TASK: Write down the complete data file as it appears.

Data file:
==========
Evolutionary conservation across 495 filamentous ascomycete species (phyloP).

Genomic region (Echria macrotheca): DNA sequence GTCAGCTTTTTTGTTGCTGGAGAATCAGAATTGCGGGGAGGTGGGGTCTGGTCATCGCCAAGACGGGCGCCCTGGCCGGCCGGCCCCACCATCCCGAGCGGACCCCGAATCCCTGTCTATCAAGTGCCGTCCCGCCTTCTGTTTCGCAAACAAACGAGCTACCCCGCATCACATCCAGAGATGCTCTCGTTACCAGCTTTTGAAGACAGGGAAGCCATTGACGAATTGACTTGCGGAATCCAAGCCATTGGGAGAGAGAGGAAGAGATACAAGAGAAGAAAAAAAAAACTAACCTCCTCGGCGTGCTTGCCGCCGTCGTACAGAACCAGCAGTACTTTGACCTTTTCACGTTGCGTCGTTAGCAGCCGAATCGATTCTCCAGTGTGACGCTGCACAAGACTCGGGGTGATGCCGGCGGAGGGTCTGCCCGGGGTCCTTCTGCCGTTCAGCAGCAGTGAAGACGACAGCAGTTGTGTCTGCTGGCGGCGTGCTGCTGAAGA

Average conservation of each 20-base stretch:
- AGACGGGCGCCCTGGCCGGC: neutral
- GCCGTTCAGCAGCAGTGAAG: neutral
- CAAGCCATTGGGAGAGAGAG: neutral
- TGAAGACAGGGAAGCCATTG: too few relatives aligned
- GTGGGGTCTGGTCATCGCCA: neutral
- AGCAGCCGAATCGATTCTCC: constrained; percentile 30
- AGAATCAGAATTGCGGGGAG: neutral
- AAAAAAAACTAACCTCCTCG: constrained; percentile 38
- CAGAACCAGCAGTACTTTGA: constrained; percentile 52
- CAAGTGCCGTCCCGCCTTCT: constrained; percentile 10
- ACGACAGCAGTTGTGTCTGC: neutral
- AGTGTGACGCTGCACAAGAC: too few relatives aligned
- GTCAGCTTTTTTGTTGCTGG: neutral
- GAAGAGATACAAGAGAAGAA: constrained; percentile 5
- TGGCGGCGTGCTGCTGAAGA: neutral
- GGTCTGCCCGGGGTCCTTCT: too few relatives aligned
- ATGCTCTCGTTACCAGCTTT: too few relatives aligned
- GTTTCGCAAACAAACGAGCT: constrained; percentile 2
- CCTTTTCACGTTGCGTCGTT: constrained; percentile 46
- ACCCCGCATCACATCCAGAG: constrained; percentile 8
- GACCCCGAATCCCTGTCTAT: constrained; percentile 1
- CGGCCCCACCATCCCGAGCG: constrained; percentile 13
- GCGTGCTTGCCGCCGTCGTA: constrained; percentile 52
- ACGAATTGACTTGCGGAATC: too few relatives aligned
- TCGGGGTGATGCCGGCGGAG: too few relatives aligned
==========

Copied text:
Evolutionary conservation across 495 filamentous ascomycete species (phyloP).

Genomic region (Echria macrotheca): DNA sequence GTCAGCTTTTTTGTTGCTGGAGAATCAGAATTGCGGGGAGGTGGGGTCTGGTCATCGCCAAGACGGGCGCCCTGGCCGGCCGGCCCCACCATCCCGAGCGGACCCCGAATCCCTGTCTATCAAGTGCCGTCCCGCCTTCTGTTTCGCAAACAAACGAGCTACCCCGCATCACATCCAGAGATGCTCTCGTTACCAGCTTTTGAAGACAGGGAAGCCATTGACGAATTGACTTGCGGAATCCAAGCCATTGGGAGAGAGAGGAAGAGATACAAGAGAAGAAAAAAAAAACTAACCTCCTCGGCGTGCTTGCCGCCGTCGTACAGAACCAGCAGTACTTTGACCTTTTCACGTTGCGTCGTTAGCAGCCGAATCGATTCTCCAGTGTGACGCTGCACAAGACTCGGGGTGATGCCGGCGGAGGGTCTGCCCGGGGTCCTTCTGCCGTTCAGCAGCAGTGAAGACGACAGCAGTTGTGTCTGCTGGCGGCGTGCTGCTGAAGA

Average conservation of each 20-base stretch:
- AGACGGGCGCCCTGGCCGGC: neutral
- GCCGTTCAGCAGCAGTGAAG: neutral
- CAAGCCATTGGGAGAGAGAG: neutral
- TGAAGACAGGGAAGCCATTG: too few relatives aligned
- GTGGGGTCTGGTCATCGCCA: neutral
- AGCAGCCGAATCGATTCTCC: constrained; percentile 30
- AGAATCAGAATTGCGGGGAG: neutral
- AAAAAAAACTAACCTCCTCG: constrained; percentile 38
- CAGAACCAGCAGTACTTTGA: constrained; percentile 52
- CAAGTGCCGTCCCGCCTTCT: constrained; percentile 10
- ACGACAGCAGTTGTGTCTGC: neutral
- AGTGTGACGCTGCACAAGAC: too few relatives aligned
- GTCAGCTTTTTTGTTGCTGG: neutral
- GAAGAGATACAAGAGAAGAA: constrained; percentile 5
- TGGCGGCGTGCTGCTGAAGA: neutral
- GGTCTGCCCGGGGTCCTTCT: too few relatives aligned
- ATGCTCTCGTTACCAGCTTT: too few relatives aligned
- GTTTCGCAAACAAACGAGCT: constrained; percentile 2
- CCTTTTCACGTTGCGTCGTT: constrained; percentile 46
- ACCCCGCATCACATCCAGAG: constrained; percentile 8
- GACCCCGAATCCCTGTCTAT: constrained; percentile 1
- CGGCCCCACCATCCCGAGCG: constrained; percentile 13
- GCGTGCTTGCCGCCGTCGTA: constrained; percentile 52
- ACGAATTGACTTGCGGAATC: too few relatives aligned
- TCGGGGTGATGCCGGCGGAG: too few relatives aligned